What is cystic acne?
Cystic acne is different from your typical breakout and is considered a more serious type of acne. It causes an infection that’s deep within your skin, resulting in a red, pus-filled bump that can hurt or itch. If a bump – also called a cyst – bursts, it can spread the infection, resulting in more breakouts.
It’s most common in people with oily skin and occurs more often in teens, women, and older adults who have hormone imbalances. It can form on the face, chest, neck, back, arms, shoulders, or behind the ears.
How can you tell if you have cystic acne?
A dermatologist will need to diagnose your condition, but the following characteristics are strong indications that you may have cystic acne:
- Bumps are often larger in size than a regular pimple
- Large pus-filled cyst
- Painful or tender to the touch
What causes it?
Pimples form when your skin’s pores get clogged, often due to oil and dry, dead skin cells. When bacteria is trapped inside the pore, you can get an infection that goes deep into your skin, causing cystic acne.
Hormones called androgens can also play a part in cystic acne. These hormones increase when you’re a teenager and also during pregnancy, menopause, and menstrual cycles.
How can you avoid cystic acne and making it worse?
- Follow a good cleansing routine, but don’t overdo it. Wash your face twice a day, once in the morning and once in the evening.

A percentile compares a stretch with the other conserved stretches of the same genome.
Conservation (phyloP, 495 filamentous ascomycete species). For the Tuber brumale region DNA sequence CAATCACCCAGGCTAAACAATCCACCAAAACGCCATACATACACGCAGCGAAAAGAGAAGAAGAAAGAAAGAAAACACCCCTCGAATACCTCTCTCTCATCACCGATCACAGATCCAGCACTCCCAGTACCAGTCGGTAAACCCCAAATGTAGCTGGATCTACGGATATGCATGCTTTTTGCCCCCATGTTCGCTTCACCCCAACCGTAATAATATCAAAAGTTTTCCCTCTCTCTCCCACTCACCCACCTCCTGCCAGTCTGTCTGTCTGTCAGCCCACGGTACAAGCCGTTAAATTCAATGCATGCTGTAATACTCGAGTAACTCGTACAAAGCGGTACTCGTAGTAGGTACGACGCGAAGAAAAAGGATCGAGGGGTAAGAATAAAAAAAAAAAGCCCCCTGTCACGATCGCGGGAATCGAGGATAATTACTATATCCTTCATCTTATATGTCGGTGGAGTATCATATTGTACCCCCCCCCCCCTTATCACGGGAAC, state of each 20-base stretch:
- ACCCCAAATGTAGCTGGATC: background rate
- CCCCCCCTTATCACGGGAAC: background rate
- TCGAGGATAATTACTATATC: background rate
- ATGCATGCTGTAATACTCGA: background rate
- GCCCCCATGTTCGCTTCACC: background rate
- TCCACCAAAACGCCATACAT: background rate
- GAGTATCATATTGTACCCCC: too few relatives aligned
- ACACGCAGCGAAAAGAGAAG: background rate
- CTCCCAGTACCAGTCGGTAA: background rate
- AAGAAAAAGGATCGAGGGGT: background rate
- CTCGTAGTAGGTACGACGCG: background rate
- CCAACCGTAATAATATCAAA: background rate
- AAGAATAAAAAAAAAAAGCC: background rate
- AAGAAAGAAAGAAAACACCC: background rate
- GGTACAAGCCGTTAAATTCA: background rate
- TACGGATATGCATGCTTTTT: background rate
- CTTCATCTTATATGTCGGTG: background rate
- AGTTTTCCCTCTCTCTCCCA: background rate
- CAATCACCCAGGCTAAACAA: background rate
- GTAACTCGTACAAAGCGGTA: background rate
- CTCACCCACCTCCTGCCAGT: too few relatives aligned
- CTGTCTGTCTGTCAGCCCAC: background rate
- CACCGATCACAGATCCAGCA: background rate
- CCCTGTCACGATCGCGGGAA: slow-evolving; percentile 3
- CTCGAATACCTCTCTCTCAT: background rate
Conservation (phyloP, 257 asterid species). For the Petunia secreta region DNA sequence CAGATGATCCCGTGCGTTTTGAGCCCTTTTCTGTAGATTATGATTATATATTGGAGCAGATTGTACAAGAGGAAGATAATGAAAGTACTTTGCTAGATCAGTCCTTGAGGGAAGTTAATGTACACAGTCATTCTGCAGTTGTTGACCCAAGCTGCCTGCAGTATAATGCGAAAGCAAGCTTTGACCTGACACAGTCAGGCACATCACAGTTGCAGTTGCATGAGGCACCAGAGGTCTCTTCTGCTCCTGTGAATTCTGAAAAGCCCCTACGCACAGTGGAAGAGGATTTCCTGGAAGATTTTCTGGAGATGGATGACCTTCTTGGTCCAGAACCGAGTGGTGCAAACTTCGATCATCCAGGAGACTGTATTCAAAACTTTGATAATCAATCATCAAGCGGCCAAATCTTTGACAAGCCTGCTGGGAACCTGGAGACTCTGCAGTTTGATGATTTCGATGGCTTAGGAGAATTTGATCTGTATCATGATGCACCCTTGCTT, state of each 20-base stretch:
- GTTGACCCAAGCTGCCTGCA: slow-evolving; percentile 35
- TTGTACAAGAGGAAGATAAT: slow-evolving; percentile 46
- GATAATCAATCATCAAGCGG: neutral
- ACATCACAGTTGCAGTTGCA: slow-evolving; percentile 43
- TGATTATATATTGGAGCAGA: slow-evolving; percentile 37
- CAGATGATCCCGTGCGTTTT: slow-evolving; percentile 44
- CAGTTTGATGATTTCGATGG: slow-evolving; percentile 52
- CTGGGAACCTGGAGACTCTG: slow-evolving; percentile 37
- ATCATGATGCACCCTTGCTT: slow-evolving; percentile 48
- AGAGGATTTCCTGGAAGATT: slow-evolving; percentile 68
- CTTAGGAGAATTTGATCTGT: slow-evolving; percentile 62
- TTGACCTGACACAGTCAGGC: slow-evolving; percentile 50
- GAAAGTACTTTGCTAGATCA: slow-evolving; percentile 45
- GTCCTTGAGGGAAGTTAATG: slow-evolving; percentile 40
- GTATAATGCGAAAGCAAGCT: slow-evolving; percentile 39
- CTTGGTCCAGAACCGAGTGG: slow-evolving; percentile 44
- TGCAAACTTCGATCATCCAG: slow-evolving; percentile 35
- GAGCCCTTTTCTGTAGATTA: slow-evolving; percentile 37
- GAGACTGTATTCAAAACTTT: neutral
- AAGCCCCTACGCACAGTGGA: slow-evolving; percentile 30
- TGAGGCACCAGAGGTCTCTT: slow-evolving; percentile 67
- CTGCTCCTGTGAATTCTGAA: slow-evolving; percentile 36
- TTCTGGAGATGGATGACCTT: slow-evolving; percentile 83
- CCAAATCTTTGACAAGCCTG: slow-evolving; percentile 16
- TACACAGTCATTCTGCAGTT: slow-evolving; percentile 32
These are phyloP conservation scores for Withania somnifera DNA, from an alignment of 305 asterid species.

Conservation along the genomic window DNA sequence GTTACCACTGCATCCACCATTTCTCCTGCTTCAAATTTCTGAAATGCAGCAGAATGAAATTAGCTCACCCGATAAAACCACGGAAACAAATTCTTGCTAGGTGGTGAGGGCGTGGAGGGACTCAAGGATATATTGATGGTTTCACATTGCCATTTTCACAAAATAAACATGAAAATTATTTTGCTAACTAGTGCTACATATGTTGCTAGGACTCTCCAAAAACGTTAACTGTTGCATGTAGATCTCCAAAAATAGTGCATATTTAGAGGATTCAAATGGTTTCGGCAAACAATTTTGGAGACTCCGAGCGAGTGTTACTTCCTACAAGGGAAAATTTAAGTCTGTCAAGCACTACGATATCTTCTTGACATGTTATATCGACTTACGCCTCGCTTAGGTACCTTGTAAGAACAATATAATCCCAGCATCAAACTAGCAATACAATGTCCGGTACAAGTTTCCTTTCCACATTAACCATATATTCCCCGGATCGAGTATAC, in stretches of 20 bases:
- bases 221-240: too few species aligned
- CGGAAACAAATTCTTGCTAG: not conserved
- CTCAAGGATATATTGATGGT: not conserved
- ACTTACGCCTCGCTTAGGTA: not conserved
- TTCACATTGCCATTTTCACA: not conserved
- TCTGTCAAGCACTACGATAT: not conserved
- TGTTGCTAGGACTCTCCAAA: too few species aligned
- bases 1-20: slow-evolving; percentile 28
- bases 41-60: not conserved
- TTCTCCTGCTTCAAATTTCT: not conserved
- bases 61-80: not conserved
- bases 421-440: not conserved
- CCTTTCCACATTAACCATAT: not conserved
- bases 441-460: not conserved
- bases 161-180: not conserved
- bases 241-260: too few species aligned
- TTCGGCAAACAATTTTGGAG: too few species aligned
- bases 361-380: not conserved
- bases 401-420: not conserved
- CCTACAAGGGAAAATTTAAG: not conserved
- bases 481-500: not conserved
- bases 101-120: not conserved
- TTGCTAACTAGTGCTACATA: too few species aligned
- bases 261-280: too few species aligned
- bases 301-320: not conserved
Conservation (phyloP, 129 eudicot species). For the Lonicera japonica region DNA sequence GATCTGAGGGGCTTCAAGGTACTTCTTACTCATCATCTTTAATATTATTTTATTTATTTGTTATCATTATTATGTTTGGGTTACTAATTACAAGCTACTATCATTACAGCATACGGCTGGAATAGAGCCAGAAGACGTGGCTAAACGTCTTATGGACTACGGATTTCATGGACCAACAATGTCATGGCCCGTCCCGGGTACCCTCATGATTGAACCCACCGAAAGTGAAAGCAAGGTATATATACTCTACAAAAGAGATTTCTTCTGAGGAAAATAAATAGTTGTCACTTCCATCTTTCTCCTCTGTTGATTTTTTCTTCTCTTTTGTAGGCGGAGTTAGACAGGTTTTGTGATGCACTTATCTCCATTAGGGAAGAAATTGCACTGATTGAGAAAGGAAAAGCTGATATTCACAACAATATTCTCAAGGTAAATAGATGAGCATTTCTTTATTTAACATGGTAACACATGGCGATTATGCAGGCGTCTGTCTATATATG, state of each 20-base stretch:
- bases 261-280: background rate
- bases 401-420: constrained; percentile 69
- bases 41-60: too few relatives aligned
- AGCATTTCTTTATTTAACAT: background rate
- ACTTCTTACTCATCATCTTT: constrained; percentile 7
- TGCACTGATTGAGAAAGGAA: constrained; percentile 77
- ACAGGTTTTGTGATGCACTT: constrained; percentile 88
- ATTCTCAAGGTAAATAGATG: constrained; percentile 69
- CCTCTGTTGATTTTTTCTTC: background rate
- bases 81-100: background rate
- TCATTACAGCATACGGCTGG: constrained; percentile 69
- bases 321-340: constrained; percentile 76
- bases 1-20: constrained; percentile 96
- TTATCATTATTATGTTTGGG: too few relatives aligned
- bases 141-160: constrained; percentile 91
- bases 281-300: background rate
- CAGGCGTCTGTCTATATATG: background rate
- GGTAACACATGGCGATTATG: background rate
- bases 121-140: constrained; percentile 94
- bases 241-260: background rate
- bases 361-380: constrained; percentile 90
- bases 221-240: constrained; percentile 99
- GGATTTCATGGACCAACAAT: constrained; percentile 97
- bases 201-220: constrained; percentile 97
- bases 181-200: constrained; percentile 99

- Look for products labeled “oil-free” or “noncomedogenic,” since they’re less likely to clog pores.
- Remove all your makeup before going to bed.
- Try to manage stress, since it can cause your body to release more hormones.
- Don’t touch or pick at the cysts, this can spread the infection.
- Avoid abrasive soaps.
- Get plenty of sleep and exercise.
- Try to limit sugar, which may be linked to cystic acne.
What are the best treatment options?
You should see a dermatologist for one or more of the following treatments:
- Antibiotics – to control bacteria and reduce inflammation
- Birth control pills – to help women regulate hormones
- Retinoid – prescription lotions to help unclog pores
- Isotretinoin – an oral medication that can achieve permanent results in some cases but should be avoided if you’re pregnant
- Spironolactone – a water pill that’s often used to treat other conditions but is also often effective for treating cystic acne
If you’re experiencing symptoms that could indicate you have cystic acne, make an appointment today with Hollywood Dermatology & Cosmetic Specialists. We have multiple convenient locations throughout South Florida, and our team is dedicated to providing compassionate, personalized care that helps your skin look its best.